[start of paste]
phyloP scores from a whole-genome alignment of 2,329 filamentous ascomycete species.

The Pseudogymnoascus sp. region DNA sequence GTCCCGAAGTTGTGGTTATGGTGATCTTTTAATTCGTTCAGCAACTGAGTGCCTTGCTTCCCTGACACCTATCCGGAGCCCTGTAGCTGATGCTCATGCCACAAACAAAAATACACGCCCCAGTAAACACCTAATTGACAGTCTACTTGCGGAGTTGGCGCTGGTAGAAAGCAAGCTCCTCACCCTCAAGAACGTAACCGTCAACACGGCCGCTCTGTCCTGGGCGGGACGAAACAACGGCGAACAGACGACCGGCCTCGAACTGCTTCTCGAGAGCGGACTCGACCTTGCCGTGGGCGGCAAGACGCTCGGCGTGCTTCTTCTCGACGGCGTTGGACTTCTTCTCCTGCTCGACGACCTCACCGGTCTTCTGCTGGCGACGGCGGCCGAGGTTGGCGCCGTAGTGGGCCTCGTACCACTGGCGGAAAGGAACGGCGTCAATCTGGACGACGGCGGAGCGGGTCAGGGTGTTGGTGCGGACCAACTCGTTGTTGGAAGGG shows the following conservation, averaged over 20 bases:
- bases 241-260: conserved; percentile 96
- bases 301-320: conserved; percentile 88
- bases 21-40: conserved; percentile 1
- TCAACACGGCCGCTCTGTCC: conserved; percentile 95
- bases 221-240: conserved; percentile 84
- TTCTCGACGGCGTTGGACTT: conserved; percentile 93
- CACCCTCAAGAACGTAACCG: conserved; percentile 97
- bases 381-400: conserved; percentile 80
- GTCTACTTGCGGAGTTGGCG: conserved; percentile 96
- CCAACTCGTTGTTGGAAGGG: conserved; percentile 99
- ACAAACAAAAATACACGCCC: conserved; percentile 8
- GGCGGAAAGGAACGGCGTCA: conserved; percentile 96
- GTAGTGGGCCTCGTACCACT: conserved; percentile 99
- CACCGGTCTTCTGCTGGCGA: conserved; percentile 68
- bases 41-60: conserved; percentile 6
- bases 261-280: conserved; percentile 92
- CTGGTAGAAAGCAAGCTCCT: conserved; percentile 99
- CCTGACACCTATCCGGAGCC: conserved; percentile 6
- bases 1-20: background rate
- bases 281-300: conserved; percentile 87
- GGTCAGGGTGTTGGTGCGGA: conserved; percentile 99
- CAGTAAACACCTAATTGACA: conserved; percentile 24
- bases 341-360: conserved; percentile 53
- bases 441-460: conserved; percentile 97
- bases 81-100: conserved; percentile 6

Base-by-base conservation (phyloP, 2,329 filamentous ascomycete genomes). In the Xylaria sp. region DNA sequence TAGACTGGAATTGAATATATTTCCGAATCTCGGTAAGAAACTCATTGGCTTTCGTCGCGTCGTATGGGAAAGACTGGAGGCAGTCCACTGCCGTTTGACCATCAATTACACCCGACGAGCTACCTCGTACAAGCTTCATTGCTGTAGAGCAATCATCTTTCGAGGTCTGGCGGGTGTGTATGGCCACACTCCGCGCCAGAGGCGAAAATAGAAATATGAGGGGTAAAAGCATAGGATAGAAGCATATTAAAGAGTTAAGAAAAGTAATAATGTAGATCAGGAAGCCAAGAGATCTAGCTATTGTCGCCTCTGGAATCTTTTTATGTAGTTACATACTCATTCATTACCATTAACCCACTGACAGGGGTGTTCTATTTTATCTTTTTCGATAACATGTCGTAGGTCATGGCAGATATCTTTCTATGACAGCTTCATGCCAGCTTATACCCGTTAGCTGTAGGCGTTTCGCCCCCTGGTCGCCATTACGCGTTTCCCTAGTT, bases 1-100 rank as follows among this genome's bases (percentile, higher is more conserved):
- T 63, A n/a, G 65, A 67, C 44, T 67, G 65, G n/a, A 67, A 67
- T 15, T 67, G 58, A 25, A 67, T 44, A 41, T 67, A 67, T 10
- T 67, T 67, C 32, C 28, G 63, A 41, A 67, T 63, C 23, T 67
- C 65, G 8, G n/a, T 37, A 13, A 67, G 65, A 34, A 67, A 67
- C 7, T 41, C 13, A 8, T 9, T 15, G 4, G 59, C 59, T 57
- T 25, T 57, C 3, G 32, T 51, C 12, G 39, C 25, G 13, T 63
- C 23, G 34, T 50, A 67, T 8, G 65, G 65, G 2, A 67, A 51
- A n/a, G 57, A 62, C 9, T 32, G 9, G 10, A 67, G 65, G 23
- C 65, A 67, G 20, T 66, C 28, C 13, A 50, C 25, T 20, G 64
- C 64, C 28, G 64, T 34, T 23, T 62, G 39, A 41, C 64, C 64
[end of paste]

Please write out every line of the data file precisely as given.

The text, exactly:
phyloP scores from a whole-genome alignment of 2,329 filamentous ascomycete species.

The Pseudogymnoascus sp. region DNA sequence GTCCCGAAGTTGTGGTTATGGTGATCTTTTAATTCGTTCAGCAACTGAGTGCCTTGCTTCCCTGACACCTATCCGGAGCCCTGTAGCTGATGCTCATGCCACAAACAAAAATACACGCCCCAGTAAACACCTAATTGACAGTCTACTTGCGGAGTTGGCGCTGGTAGAAAGCAAGCTCCTCACCCTCAAGAACGTAACCGTCAACACGGCCGCTCTGTCCTGGGCGGGACGAAACAACGGCGAACAGACGACCGGCCTCGAACTGCTTCTCGAGAGCGGACTCGACCTTGCCGTGGGCGGCAAGACGCTCGGCGTGCTTCTTCTCGACGGCGTTGGACTTCTTCTCCTGCTCGACGACCTCACCGGTCTTCTGCTGGCGACGGCGGCCGAGGTTGGCGCCGTAGTGGGCCTCGTACCACTGGCGGAAAGGAACGGCGTCAATCTGGACGACGGCGGAGCGGGTCAGGGTGTTGGTGCGGACCAACTCGTTGTTGGAAGGG shows the following conservation, averaged over 20 bases:
- bases 241-260: conserved; percentile 96
- bases 301-320: conserved; percentile 88
- bases 21-40: conserved; percentile 1
- TCAACACGGCCGCTCTGTCC: conserved; percentile 95
- bases 221-240: conserved; percentile 84
- TTCTCGACGGCGTTGGACTT: conserved; percentile 93
- CACCCTCAAGAACGTAACCG: conserved; percentile 97
- bases 381-400: conserved; percentile 80
- GTCTACTTGCGGAGTTGGCG: conserved; percentile 96
- CCAACTCGTTGTTGGAAGGG: conserved; percentile 99
- ACAAACAAAAATACACGCCC: conserved; percentile 8
- GGCGGAAAGGAACGGCGTCA: conserved; percentile 96
- GTAGTGGGCCTCGTACCACT: conserved; percentile 99
- CACCGGTCTTCTGCTGGCGA: conserved; percentile 68
- bases 41-60: conserved; percentile 6
- bases 261-280: conserved; percentile 92
- CTGGTAGAAAGCAAGCTCCT: conserved; percentile 99
- CCTGACACCTATCCGGAGCC: conserved; percentile 6
- bases 1-20: background rate
- bases 281-300: conserved; percentile 87
- GGTCAGGGTGTTGGTGCGGA: conserved; percentile 99
- CAGTAAACACCTAATTGACA: conserved; percentile 24
- bases 341-360: conserved; percentile 53
- bases 441-460: conserved; percentile 97
- bases 81-100: conserved; percentile 6

Base-by-base conservation (phyloP, 2,329 filamentous ascomycete genomes). In the Xylaria sp. region DNA sequence TAGACTGGAATTGAATATATTTCCGAATCTCGGTAAGAAACTCATTGGCTTTCGTCGCGTCGTATGGGAAAGACTGGAGGCAGTCCACTGCCGTTTGACCATCAATTACACCCGACGAGCTACCTCGTACAAGCTTCATTGCTGTAGAGCAATCATCTTTCGAGGTCTGGCGGGTGTGTATGGCCACACTCCGCGCCAGAGGCGAAAATAGAAATATGAGGGGTAAAAGCATAGGATAGAAGCATATTAAAGAGTTAAGAAAAGTAATAATGTAGATCAGGAAGCCAAGAGATCTAGCTATTGTCGCCTCTGGAATCTTTTTATGTAGTTACATACTCATTCATTACCATTAACCCACTGACAGGGGTGTTCTATTTTATCTTTTTCGATAACATGTCGTAGGTCATGGCAGATATCTTTCTATGACAGCTTCATGCCAGCTTATACCCGTTAGCTGTAGGCGTTTCGCCCCCTGGTCGCCATTACGCGTTTCCCTAGTT, bases 1-100 rank as follows among this genome's bases (percentile, higher is more conserved):
- T 63, A n/a, G 65, A 67, C 44, T 67, G 65, G n/a, A 67, A 67
- T 15, T 67, G 58, A 25, A 67, T 44, A 41, T 67, A 67, T 10
- T 67, T 67, C 32, C 28, G 63, A 41, A 67, T 63, C 23, T 67
- C 65, G 8, G n/a, T 37, A 13, A 67, G 65, A 34, A 67, A 67
- C 7, T 41, C 13, A 8, T 9, T 15, G 4, G 59, C 59, T 57
- T 25, T 57, C 3, G 32, T 51, C 12, G 39, C 25, G 13, T 63
- C 23, G 34, T 50, A 67, T 8, G 65, G 65, G 2, A 67, A 51
- A n/a, G 57, A 62, C 9, T 32, G 9, G 10, A 67, G 65, G 23
- C 65, A 67, G 20, T 66, C 28, C 13, A 50, C 25, T 20, G 64
- C 64, C 28, G 64, T 34, T 23, T 62, G 39, A 41, C 64, C 64